Mind The Gap #6

by lucstclair on November 20, 2012

Mind the Gap #6


Writer: Jim McCann

Artist: Rodin Esquejo


Review written by MaxM


A jumping point for new readers who hope to get in on this series before it's too far deep. I'll consider it a jumping on issue but just barely. While the beginning does help in bring any new readers in a creative way, it avoids one of the most important aspects of the book. The Garden is a huge part of the book so far and it's barely mentioned at all in an issue that is supposed to help ease in new readers. Not having much mention of the garden and the journey through her mind brings up a point that this series has been struggling with since issue 1: Balance


Even at just issue 6, they are already weaving a very complex tale. The mystery aspect and also the journey through the garden are strong enough to be standalone stories, and combining them with cohesion is proving to be difficult. One issue a huge focus is on Elle's travels through her mind and only a few pages dedicated to the mystery. This issue is almost completely focused on the characters of the real world and leaves out all of the important players in the garden, which is a shame because that's one of the things you want to show off to try and keep new readers who dove in with this issue. I think in a few issues when there will be more answers then questions, it will start to balance out naturally, but right now it is still a big jarring to read. The dialogue and monologues were hit or miss. There is a wide variety of characters and McCann does manage to give most of them unique voices. With so many though, some of them do feel a little bit flat and 2-D of what you expect from that type of character. Stuck up rich kid feels like stuck up rich kid and no nonsense cop feels like no nonsense cop. For right now, that is alright but if they end up being more important characters down the road they will need to be more than the paper thin archetypes they are based off.


Make no mistake though, the mystery is getting good. Real good. When I first heard of the book and it's description I was expecting the mystery and whodunit to be a little bit more grounded and personal. From what has been revealed so far, with mysterious phone calls, suitcases, and hooded characters, it looks to have more of a connect all of the dots/secret project feel. I don't think I would be as interested if it wasn't for the right hand of the comic book medium: The Art.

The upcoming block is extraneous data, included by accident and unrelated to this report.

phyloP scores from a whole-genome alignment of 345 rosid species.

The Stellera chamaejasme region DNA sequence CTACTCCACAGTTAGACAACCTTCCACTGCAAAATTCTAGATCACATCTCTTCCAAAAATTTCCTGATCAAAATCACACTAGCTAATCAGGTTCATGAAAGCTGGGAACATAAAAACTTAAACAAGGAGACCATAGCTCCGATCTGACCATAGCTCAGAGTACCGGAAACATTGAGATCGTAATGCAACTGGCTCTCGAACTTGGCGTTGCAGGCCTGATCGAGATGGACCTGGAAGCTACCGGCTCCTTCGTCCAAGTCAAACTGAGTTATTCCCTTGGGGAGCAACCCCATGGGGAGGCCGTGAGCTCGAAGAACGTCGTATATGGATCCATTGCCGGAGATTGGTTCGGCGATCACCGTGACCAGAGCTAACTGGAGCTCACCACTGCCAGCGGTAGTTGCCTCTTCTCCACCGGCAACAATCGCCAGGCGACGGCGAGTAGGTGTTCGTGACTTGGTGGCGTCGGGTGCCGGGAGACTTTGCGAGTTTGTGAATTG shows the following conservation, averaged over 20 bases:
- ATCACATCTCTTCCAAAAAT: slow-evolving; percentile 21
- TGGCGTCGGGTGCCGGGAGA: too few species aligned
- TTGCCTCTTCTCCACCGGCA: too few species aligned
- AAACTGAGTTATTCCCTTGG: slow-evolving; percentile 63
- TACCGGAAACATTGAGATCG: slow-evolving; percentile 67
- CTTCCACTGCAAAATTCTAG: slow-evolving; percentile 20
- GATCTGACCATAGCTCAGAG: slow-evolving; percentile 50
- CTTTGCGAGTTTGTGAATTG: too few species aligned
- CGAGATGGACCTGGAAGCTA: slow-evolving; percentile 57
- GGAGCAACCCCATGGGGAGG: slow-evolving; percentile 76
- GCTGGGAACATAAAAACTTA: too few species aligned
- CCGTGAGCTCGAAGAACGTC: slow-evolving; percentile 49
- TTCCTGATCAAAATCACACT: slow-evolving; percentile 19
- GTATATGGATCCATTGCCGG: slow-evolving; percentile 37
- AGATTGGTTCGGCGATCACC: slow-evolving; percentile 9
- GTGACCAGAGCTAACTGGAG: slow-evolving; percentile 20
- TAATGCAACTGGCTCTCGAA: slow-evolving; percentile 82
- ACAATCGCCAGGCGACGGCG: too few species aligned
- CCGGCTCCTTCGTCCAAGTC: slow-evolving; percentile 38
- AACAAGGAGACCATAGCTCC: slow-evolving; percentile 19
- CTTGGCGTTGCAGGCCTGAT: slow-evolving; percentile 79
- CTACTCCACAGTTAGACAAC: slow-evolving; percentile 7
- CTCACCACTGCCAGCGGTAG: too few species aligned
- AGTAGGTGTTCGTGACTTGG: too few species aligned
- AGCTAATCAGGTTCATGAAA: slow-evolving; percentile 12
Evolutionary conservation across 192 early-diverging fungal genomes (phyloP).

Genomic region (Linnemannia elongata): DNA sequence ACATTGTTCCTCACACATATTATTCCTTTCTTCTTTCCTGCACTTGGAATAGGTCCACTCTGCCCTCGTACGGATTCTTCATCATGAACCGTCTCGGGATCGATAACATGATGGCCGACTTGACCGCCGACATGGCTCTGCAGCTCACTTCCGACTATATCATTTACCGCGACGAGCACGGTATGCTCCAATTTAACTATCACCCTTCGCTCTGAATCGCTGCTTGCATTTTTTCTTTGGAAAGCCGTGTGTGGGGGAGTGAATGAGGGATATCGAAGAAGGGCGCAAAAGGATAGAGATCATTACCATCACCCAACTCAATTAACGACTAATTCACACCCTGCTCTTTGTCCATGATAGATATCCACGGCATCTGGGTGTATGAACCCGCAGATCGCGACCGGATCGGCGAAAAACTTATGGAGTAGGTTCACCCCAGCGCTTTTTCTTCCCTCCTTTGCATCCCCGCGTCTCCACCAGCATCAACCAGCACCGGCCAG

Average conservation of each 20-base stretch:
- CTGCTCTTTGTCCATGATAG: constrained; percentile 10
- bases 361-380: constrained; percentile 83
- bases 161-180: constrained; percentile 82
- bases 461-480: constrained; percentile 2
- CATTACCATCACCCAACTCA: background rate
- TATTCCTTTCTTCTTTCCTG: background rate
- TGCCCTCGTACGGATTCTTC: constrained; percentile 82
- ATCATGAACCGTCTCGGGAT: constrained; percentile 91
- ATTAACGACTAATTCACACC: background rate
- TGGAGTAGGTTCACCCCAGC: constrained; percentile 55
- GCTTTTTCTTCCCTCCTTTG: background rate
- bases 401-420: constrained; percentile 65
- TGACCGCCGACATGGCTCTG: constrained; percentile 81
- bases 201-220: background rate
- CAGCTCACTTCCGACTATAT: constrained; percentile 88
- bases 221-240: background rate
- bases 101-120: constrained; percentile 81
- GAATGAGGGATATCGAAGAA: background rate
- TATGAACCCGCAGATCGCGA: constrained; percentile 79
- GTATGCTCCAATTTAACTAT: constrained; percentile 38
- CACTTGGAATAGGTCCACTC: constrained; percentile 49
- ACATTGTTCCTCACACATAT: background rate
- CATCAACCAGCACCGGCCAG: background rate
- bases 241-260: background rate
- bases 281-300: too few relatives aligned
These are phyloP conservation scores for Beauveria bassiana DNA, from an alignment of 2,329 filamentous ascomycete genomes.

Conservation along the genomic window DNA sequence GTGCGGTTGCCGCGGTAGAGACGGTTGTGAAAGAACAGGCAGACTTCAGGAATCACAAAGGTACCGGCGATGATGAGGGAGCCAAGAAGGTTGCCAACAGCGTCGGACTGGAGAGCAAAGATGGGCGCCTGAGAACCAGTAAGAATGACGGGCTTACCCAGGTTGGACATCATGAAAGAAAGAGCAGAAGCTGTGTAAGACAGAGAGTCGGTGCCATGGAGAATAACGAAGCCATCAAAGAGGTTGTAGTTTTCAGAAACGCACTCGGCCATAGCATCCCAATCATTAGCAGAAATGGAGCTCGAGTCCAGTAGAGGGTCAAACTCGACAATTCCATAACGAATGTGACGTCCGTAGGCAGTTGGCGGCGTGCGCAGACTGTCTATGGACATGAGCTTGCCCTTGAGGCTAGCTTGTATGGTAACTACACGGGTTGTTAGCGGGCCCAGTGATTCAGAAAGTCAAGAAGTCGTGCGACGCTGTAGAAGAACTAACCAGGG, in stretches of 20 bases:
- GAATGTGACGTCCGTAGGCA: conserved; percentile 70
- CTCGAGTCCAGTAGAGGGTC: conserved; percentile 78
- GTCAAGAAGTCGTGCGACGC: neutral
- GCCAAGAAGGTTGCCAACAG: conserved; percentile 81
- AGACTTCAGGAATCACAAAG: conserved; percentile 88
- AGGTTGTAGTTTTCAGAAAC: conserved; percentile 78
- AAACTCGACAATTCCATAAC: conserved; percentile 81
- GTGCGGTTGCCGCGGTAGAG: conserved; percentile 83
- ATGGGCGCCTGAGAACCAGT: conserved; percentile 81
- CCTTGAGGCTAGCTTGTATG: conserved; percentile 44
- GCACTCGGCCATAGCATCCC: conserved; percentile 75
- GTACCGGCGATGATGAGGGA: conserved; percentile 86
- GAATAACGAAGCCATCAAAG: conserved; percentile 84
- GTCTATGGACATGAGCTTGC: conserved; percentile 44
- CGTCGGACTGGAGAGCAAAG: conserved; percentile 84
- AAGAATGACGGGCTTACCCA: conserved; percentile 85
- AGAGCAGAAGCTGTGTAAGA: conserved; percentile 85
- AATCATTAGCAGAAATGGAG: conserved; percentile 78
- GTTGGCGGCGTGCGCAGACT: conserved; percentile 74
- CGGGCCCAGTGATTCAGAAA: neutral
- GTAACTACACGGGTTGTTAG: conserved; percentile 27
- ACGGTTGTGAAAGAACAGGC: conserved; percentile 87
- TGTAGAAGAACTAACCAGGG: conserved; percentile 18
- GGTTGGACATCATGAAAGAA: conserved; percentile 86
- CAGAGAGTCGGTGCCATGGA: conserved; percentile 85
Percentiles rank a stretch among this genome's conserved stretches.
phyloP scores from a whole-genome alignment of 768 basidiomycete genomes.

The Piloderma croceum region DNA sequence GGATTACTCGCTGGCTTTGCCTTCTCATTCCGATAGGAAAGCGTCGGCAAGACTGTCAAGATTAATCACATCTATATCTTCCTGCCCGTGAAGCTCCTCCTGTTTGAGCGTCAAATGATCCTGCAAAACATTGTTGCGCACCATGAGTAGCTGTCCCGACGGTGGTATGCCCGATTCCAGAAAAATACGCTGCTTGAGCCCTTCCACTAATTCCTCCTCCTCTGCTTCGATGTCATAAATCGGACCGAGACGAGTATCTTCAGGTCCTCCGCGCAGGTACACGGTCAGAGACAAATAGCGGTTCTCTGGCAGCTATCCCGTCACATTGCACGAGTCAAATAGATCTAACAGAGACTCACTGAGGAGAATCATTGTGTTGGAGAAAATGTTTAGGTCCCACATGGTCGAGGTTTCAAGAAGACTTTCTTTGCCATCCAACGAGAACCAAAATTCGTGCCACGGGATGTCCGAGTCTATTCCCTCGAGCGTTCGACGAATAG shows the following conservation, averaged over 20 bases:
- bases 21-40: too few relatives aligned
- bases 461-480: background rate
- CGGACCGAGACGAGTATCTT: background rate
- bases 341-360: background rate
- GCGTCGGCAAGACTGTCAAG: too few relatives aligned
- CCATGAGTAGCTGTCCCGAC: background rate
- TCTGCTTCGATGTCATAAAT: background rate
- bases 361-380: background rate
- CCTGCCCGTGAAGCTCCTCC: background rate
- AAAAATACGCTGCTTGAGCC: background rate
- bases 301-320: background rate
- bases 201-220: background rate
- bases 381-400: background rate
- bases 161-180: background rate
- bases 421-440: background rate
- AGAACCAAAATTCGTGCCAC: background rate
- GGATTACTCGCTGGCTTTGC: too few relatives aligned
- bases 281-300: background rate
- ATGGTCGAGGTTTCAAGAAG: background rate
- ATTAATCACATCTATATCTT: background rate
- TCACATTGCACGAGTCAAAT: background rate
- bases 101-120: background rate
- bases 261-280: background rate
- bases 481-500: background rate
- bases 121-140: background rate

I'm a blitz reader and I have been all of my life. When I get a comic, I go straight to the dialogue bubbles and just zip from bubble to bubble. I tell people that "it takes me 5 minutes to read the book, and then 2 hours to write the review." The reason I love this book's art is that it forces me to slow down. Each panel is loaded with clues as to what is coming next or something that can break someone else's alibi. Books like this are what makes the comic medium so much fun. I don't feel like i'm reading glorified story board panels but a story MADE to be a comic book. Slowing down also made me appreciate the amount of detail that goes into the characters faces. It feels like no panel is half assed. I tried to go through and find the same 2 expressions and I really didn't fine any. Esquejo also paid very close attention to detail with everyone's clothes. It always irks me that a lot of comics will just have everyone in the background in a t-shirt and jeans or every non super hero character wears a button up. Just from costume design you can tell Elle's family has money, or that Elle's friends are hip New York urbanites. Two things that wouldn't necessarily break a comic if not done very well, but they show how much they can make the pages stand out when they are so impressive.


Looking back, this is more of a 'big picture' review and not just of the single issue. It's difficult to look at these from a 1 issue perspective knowing how much of the previous issues are being used and what they building to be used in the future. Not everyone is a fan of the slow burn style books that arcs span 10-12 issues, but if you do then this one is a keeper. Mind the Gap has beautiful art and a story that has way more hits than misses. Definitely consider it the next time you are in the shop.



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